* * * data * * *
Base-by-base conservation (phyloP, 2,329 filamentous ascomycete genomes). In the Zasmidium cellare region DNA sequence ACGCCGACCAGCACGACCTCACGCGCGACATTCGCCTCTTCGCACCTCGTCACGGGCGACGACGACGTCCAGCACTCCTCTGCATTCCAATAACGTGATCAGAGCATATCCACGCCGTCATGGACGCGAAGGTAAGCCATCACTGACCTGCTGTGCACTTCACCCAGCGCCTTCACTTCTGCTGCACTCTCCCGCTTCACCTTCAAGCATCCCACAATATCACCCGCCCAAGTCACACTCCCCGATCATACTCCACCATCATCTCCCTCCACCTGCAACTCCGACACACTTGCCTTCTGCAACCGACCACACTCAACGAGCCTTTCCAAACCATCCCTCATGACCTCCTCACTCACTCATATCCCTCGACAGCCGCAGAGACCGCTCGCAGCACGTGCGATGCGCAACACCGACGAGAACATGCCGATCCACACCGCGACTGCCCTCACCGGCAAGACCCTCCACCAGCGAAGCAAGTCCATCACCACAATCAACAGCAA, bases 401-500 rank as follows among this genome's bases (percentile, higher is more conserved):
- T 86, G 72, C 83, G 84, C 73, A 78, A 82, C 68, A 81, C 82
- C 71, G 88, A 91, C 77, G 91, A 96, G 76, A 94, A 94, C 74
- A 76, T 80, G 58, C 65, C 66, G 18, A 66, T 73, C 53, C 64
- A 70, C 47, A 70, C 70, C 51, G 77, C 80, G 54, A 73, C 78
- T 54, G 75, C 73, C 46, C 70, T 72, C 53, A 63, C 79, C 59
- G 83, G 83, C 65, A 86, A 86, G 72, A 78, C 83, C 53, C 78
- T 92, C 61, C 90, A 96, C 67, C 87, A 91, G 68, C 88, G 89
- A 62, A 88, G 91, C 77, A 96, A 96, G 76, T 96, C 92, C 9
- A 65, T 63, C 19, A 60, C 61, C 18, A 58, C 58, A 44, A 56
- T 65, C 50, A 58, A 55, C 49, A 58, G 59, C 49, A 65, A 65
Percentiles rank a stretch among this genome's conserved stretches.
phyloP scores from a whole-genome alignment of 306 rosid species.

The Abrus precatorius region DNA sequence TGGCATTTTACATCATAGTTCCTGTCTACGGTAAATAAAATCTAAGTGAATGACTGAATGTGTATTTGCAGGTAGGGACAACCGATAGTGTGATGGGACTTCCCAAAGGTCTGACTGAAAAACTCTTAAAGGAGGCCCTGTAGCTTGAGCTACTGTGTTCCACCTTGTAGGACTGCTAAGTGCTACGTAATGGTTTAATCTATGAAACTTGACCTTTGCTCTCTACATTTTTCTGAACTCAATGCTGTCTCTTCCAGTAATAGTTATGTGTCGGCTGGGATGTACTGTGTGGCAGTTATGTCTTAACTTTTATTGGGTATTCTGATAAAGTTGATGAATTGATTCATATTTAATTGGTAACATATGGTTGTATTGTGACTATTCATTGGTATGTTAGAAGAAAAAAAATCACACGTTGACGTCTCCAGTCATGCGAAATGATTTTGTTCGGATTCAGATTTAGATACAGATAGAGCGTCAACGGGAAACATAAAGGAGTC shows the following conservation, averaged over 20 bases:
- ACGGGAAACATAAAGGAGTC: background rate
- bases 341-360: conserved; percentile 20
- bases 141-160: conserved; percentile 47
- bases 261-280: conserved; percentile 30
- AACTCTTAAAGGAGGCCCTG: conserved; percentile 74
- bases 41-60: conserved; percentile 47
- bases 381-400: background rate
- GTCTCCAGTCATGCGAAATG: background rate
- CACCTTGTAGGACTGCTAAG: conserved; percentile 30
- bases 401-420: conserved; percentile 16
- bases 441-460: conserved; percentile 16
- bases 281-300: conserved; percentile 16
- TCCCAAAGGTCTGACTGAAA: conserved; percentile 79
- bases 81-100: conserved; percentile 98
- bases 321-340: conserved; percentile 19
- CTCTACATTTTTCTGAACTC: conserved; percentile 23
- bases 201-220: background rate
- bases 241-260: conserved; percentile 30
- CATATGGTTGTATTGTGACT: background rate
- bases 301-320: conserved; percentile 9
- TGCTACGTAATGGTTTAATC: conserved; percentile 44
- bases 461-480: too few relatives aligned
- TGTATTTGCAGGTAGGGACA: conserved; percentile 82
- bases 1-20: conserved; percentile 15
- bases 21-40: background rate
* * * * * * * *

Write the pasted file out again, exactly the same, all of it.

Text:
Base-by-base conservation (phyloP, 2,329 filamentous ascomycete genomes). In the Zasmidium cellare region DNA sequence ACGCCGACCAGCACGACCTCACGCGCGACATTCGCCTCTTCGCACCTCGTCACGGGCGACGACGACGTCCAGCACTCCTCTGCATTCCAATAACGTGATCAGAGCATATCCACGCCGTCATGGACGCGAAGGTAAGCCATCACTGACCTGCTGTGCACTTCACCCAGCGCCTTCACTTCTGCTGCACTCTCCCGCTTCACCTTCAAGCATCCCACAATATCACCCGCCCAAGTCACACTCCCCGATCATACTCCACCATCATCTCCCTCCACCTGCAACTCCGACACACTTGCCTTCTGCAACCGACCACACTCAACGAGCCTTTCCAAACCATCCCTCATGACCTCCTCACTCACTCATATCCCTCGACAGCCGCAGAGACCGCTCGCAGCACGTGCGATGCGCAACACCGACGAGAACATGCCGATCCACACCGCGACTGCCCTCACCGGCAAGACCCTCCACCAGCGAAGCAAGTCCATCACCACAATCAACAGCAA, bases 401-500 rank as follows among this genome's bases (percentile, higher is more conserved):
- T 86, G 72, C 83, G 84, C 73, A 78, A 82, C 68, A 81, C 82
- C 71, G 88, A 91, C 77, G 91, A 96, G 76, A 94, A 94, C 74
- A 76, T 80, G 58, C 65, C 66, G 18, A 66, T 73, C 53, C 64
- A 70, C 47, A 70, C 70, C 51, G 77, C 80, G 54, A 73, C 78
- T 54, G 75, C 73, C 46, C 70, T 72, C 53, A 63, C 79, C 59
- G 83, G 83, C 65, A 86, A 86, G 72, A 78, C 83, C 53, C 78
- T 92, C 61, C 90, A 96, C 67, C 87, A 91, G 68, C 88, G 89
- A 62, A 88, G 91, C 77, A 96, A 96, G 76, T 96, C 92, C 9
- A 65, T 63, C 19, A 60, C 61, C 18, A 58, C 58, A 44, A 56
- T 65, C 50, A 58, A 55, C 49, A 58, G 59, C 49, A 65, A 65
Percentiles rank a stretch among this genome's conserved stretches.
phyloP scores from a whole-genome alignment of 306 rosid species.

The Abrus precatorius region DNA sequence TGGCATTTTACATCATAGTTCCTGTCTACGGTAAATAAAATCTAAGTGAATGACTGAATGTGTATTTGCAGGTAGGGACAACCGATAGTGTGATGGGACTTCCCAAAGGTCTGACTGAAAAACTCTTAAAGGAGGCCCTGTAGCTTGAGCTACTGTGTTCCACCTTGTAGGACTGCTAAGTGCTACGTAATGGTTTAATCTATGAAACTTGACCTTTGCTCTCTACATTTTTCTGAACTCAATGCTGTCTCTTCCAGTAATAGTTATGTGTCGGCTGGGATGTACTGTGTGGCAGTTATGTCTTAACTTTTATTGGGTATTCTGATAAAGTTGATGAATTGATTCATATTTAATTGGTAACATATGGTTGTATTGTGACTATTCATTGGTATGTTAGAAGAAAAAAAATCACACGTTGACGTCTCCAGTCATGCGAAATGATTTTGTTCGGATTCAGATTTAGATACAGATAGAGCGTCAACGGGAAACATAAAGGAGTC shows the following conservation, averaged over 20 bases:
- ACGGGAAACATAAAGGAGTC: background rate
- bases 341-360: conserved; percentile 20
- bases 141-160: conserved; percentile 47
- bases 261-280: conserved; percentile 30
- AACTCTTAAAGGAGGCCCTG: conserved; percentile 74
- bases 41-60: conserved; percentile 47
- bases 381-400: background rate
- GTCTCCAGTCATGCGAAATG: background rate
- CACCTTGTAGGACTGCTAAG: conserved; percentile 30
- bases 401-420: conserved; percentile 16
- bases 441-460: conserved; percentile 16
- bases 281-300: conserved; percentile 16
- TCCCAAAGGTCTGACTGAAA: conserved; percentile 79
- bases 81-100: conserved; percentile 98
- bases 321-340: conserved; percentile 19
- CTCTACATTTTTCTGAACTC: conserved; percentile 23
- bases 201-220: background rate
- bases 241-260: conserved; percentile 30
- CATATGGTTGTATTGTGACT: background rate
- bases 301-320: conserved; percentile 9
- TGCTACGTAATGGTTTAATC: conserved; percentile 44
- bases 461-480: too few relatives aligned
- TGTATTTGCAGGTAGGGACA: conserved; percentile 82
- bases 1-20: conserved; percentile 15
- bases 21-40: background rate